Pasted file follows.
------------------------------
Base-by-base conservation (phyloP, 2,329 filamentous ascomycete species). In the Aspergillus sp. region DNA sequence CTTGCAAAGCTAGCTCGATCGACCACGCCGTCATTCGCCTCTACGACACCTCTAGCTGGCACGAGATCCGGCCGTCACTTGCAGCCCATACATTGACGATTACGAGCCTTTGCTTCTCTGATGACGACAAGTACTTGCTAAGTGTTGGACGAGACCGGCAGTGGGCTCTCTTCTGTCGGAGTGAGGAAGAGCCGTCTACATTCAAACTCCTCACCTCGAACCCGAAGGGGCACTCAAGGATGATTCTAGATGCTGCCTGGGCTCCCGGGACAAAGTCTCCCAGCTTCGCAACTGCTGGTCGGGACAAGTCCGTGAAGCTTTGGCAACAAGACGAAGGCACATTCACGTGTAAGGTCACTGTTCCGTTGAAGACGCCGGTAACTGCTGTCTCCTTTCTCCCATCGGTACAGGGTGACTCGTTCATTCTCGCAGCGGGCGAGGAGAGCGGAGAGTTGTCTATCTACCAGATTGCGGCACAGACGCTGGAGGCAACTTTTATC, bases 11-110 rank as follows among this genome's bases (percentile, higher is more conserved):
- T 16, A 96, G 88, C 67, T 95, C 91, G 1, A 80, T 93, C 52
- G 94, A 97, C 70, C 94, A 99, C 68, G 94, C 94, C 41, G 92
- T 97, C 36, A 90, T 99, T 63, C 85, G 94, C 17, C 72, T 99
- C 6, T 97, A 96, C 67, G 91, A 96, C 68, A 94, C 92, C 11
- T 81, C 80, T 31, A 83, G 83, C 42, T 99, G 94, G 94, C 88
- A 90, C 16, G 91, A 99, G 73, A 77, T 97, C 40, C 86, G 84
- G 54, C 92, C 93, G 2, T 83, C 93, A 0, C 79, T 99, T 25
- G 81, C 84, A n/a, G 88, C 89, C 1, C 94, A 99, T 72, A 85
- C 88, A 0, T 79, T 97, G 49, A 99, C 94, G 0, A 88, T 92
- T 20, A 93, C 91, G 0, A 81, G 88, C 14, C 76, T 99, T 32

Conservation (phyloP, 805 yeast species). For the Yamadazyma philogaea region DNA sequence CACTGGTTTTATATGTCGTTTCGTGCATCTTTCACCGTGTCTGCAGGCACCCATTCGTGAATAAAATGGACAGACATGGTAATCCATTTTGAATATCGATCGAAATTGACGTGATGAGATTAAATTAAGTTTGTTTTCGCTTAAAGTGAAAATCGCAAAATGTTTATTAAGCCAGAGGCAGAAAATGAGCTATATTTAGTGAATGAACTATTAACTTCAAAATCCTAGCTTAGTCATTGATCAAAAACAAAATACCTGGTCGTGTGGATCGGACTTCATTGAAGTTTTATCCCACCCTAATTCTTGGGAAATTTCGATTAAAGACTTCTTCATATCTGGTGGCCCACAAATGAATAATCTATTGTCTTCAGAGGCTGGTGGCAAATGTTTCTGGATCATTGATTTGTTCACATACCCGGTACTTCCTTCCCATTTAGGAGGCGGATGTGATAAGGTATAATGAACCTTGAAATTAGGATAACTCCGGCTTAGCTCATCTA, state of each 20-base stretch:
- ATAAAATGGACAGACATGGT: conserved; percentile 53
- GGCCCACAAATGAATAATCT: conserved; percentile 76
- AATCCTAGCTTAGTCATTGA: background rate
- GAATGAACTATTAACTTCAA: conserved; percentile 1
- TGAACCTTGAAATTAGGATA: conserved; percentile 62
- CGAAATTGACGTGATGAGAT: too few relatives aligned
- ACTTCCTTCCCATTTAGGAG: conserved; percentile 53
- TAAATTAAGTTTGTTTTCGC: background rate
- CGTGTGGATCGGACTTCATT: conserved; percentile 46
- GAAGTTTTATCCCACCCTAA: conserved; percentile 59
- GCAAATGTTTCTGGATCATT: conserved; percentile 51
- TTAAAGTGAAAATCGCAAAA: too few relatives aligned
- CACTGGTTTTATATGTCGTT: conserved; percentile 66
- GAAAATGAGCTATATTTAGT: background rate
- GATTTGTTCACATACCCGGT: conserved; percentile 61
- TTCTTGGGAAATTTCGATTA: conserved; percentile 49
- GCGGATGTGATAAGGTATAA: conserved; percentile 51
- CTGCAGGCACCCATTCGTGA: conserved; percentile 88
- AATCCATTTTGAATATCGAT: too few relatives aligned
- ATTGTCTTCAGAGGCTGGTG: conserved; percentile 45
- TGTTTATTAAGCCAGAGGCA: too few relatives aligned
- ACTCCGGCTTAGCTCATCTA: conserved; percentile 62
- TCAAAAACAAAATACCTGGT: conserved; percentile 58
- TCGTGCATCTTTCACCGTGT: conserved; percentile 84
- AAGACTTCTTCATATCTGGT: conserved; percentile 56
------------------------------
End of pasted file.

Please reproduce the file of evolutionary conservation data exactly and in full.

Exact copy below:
Base-by-base conservation (phyloP, 2,329 filamentous ascomycete species). In the Aspergillus sp. region DNA sequence CTTGCAAAGCTAGCTCGATCGACCACGCCGTCATTCGCCTCTACGACACCTCTAGCTGGCACGAGATCCGGCCGTCACTTGCAGCCCATACATTGACGATTACGAGCCTTTGCTTCTCTGATGACGACAAGTACTTGCTAAGTGTTGGACGAGACCGGCAGTGGGCTCTCTTCTGTCGGAGTGAGGAAGAGCCGTCTACATTCAAACTCCTCACCTCGAACCCGAAGGGGCACTCAAGGATGATTCTAGATGCTGCCTGGGCTCCCGGGACAAAGTCTCCCAGCTTCGCAACTGCTGGTCGGGACAAGTCCGTGAAGCTTTGGCAACAAGACGAAGGCACATTCACGTGTAAGGTCACTGTTCCGTTGAAGACGCCGGTAACTGCTGTCTCCTTTCTCCCATCGGTACAGGGTGACTCGTTCATTCTCGCAGCGGGCGAGGAGAGCGGAGAGTTGTCTATCTACCAGATTGCGGCACAGACGCTGGAGGCAACTTTTATC, bases 11-110 rank as follows among this genome's bases (percentile, higher is more conserved):
- T 16, A 96, G 88, C 67, T 95, C 91, G 1, A 80, T 93, C 52
- G 94, A 97, C 70, C 94, A 99, C 68, G 94, C 94, C 41, G 92
- T 97, C 36, A 90, T 99, T 63, C 85, G 94, C 17, C 72, T 99
- C 6, T 97, A 96, C 67, G 91, A 96, C 68, A 94, C 92, C 11
- T 81, C 80, T 31, A 83, G 83, C 42, T 99, G 94, G 94, C 88
- A 90, C 16, G 91, A 99, G 73, A 77, T 97, C 40, C 86, G 84
- G 54, C 92, C 93, G 2, T 83, C 93, A 0, C 79, T 99, T 25
- G 81, C 84, A n/a, G 88, C 89, C 1, C 94, A 99, T 72, A 85
- C 88, A 0, T 79, T 97, G 49, A 99, C 94, G 0, A 88, T 92
- T 20, A 93, C 91, G 0, A 81, G 88, C 14, C 76, T 99, T 32

Conservation (phyloP, 805 yeast species). For the Yamadazyma philogaea region DNA sequence CACTGGTTTTATATGTCGTTTCGTGCATCTTTCACCGTGTCTGCAGGCACCCATTCGTGAATAAAATGGACAGACATGGTAATCCATTTTGAATATCGATCGAAATTGACGTGATGAGATTAAATTAAGTTTGTTTTCGCTTAAAGTGAAAATCGCAAAATGTTTATTAAGCCAGAGGCAGAAAATGAGCTATATTTAGTGAATGAACTATTAACTTCAAAATCCTAGCTTAGTCATTGATCAAAAACAAAATACCTGGTCGTGTGGATCGGACTTCATTGAAGTTTTATCCCACCCTAATTCTTGGGAAATTTCGATTAAAGACTTCTTCATATCTGGTGGCCCACAAATGAATAATCTATTGTCTTCAGAGGCTGGTGGCAAATGTTTCTGGATCATTGATTTGTTCACATACCCGGTACTTCCTTCCCATTTAGGAGGCGGATGTGATAAGGTATAATGAACCTTGAAATTAGGATAACTCCGGCTTAGCTCATCTA, state of each 20-base stretch:
- ATAAAATGGACAGACATGGT: conserved; percentile 53
- GGCCCACAAATGAATAATCT: conserved; percentile 76
- AATCCTAGCTTAGTCATTGA: background rate
- GAATGAACTATTAACTTCAA: conserved; percentile 1
- TGAACCTTGAAATTAGGATA: conserved; percentile 62
- CGAAATTGACGTGATGAGAT: too few relatives aligned
- ACTTCCTTCCCATTTAGGAG: conserved; percentile 53
- TAAATTAAGTTTGTTTTCGC: background rate
- CGTGTGGATCGGACTTCATT: conserved; percentile 46
- GAAGTTTTATCCCACCCTAA: conserved; percentile 59
- GCAAATGTTTCTGGATCATT: conserved; percentile 51
- TTAAAGTGAAAATCGCAAAA: too few relatives aligned
- CACTGGTTTTATATGTCGTT: conserved; percentile 66
- GAAAATGAGCTATATTTAGT: background rate
- GATTTGTTCACATACCCGGT: conserved; percentile 61
- TTCTTGGGAAATTTCGATTA: conserved; percentile 49
- GCGGATGTGATAAGGTATAA: conserved; percentile 51
- CTGCAGGCACCCATTCGTGA: conserved; percentile 88
- AATCCATTTTGAATATCGAT: too few relatives aligned
- ATTGTCTTCAGAGGCTGGTG: conserved; percentile 45
- TGTTTATTAAGCCAGAGGCA: too few relatives aligned
- ACTCCGGCTTAGCTCATCTA: conserved; percentile 62
- TCAAAAACAAAATACCTGGT: conserved; percentile 58
- TCGTGCATCTTTCACCGTGT: conserved; percentile 84
- AAGACTTCTTCATATCTGGT: conserved; percentile 56